n War, where he was severely wounded at Chapultepec. He was a captain when the Civil War broke out, but was commissioned brigadier-general of volunteers and commanded a brigade in Burnside's Expeditionary Corps, a division in the Department of North Carolina, and the same in the Ninth Army Corps, when it was created. He fought at Roanoke Island, New Berne, Camden, Manassas, and Chantilly and was placed in command of the Ninth Corps, September 3, 1862. He was killed at South Mountain on the 14th. His commission of major-general of volunteers was dated July 18, 1862. Major-General John Grubb Parke (U. S. M. A. 1849) was born in Chester County, Pennsylvania, September 22, 1827, and entered the Corps of Topographical Engineers. He was first lieutenant when the Civil War broke out, and his commission of brigadier-general of volunteers was dated November 23, 1861. He commanded a brigade in Burnside's expedition to North Carolina, and later had a division in the Ninth Corps. As
) was born in New Haven, Connecticut, December 22, 1803, and served in the Mexican War and in the Engineer Corps. From May, 1861, to March, 1862, he had charge of the Department of Washington, and as brigadier-general of volunteers commanded the District of Suffolk of the Seventh Army Corps, and captured the town of Norfolk in May. As major-general of volunteers, he was put at the head of the newly formed Twelfth Army Corps on September 12, 1862, and was mortally wounded at Antietam, on the 17th. Brevet major-general Alpheus Starkey Williams was born in Saybrook, Connecticut, September 10, 1810, was graduated from Yale College, and held various political positions in Detroit where he also practised law. As colonel of a Michigan regiment, when the Civil War broke out, he was made brigadier-general of volunteers and headed a brigade in the Department of Pennsylvania. Passing through the various organizations of the Army of the Potomac, he was given a division in the Fifth Corps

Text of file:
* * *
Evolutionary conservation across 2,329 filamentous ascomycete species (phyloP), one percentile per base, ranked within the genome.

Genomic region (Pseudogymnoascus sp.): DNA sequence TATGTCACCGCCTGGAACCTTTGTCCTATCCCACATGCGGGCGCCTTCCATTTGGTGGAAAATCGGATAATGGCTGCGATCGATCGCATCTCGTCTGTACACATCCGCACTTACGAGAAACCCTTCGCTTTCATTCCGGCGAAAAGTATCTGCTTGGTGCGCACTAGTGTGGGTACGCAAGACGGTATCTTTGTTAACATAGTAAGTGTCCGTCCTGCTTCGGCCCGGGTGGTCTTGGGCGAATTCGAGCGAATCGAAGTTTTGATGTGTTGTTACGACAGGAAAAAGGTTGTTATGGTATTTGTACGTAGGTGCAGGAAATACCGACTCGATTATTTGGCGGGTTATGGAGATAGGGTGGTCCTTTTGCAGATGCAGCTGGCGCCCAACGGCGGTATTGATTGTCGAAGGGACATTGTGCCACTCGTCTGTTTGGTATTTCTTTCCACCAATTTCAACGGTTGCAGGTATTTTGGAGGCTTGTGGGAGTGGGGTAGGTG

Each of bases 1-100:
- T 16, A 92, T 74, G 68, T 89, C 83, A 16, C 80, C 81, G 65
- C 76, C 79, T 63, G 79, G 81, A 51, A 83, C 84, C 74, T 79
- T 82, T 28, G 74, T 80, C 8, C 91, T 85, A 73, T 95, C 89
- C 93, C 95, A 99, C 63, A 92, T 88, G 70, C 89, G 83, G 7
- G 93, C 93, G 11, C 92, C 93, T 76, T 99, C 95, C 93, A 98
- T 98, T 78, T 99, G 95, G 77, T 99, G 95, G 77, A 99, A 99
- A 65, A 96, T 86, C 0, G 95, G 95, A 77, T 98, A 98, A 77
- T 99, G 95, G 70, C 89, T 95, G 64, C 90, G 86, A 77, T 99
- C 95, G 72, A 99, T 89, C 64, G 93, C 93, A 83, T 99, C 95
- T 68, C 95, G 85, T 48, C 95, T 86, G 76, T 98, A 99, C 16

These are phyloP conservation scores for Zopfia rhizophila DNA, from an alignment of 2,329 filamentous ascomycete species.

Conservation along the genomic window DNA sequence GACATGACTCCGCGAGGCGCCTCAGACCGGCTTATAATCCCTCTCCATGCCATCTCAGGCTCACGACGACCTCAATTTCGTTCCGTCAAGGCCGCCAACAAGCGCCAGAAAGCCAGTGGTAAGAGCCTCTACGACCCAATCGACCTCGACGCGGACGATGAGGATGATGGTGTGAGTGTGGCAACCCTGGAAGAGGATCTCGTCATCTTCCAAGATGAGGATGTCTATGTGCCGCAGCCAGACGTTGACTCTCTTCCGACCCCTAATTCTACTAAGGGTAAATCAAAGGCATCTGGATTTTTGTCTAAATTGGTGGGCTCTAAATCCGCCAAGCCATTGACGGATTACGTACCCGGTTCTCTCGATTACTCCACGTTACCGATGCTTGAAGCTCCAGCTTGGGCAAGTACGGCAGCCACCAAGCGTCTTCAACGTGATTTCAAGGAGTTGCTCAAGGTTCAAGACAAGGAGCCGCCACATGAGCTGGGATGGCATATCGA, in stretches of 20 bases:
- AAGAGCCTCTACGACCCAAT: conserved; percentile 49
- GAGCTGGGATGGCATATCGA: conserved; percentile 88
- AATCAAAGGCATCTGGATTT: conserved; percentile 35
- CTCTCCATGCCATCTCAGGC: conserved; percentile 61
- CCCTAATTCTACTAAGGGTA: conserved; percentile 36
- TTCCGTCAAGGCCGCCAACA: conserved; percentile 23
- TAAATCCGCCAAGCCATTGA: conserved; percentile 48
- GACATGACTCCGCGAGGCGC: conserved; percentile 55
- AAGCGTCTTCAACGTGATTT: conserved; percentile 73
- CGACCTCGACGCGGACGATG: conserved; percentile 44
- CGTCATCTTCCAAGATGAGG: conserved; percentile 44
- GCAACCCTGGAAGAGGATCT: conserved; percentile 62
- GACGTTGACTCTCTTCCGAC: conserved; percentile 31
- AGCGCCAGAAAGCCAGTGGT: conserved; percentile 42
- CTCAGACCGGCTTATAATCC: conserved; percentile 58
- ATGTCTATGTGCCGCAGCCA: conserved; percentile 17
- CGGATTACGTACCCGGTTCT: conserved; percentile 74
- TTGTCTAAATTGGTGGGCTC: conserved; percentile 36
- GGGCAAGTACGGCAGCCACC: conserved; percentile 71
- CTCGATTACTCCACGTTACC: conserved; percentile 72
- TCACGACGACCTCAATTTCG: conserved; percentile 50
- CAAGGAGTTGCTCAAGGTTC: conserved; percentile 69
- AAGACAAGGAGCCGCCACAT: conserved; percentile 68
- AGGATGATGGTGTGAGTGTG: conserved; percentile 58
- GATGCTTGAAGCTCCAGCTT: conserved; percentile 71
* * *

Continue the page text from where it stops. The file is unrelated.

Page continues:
turer. He died at Crawfordsville Indiana, February 15, 1905. Ninth Army Corps The troops that Major-General Burnside took with him to North Carolina in December, 1861, which were then known as Burnside's Expeditionary Corps and which made a record for themselves at Roanoke Island, New Berne, and elsewhere, were merged in the Department of North Carolina in April, 1862. They and some others from the Department of the South were transferred to the Army of the Potomac in July, and on the 22d, the Ninth Army Corps came into existence. At first, it contained less than five thousand men. Its commanders were Major-Generals Burnside, J. L. Reno, Brigadier-General J. D. Cox, Major-Generals John Sedgwick, W. F. Smith, J. G. Parke, Brigadier-General R. B. Potter, and Brevet Major-General 0. B. Willcox. Two divisions went to the assistance of Pope, and fought at Second Bull Run and Chantilly. Afterward, the corps distinguished itself at South Mountain, Antietam, and Fredericksburg. Aft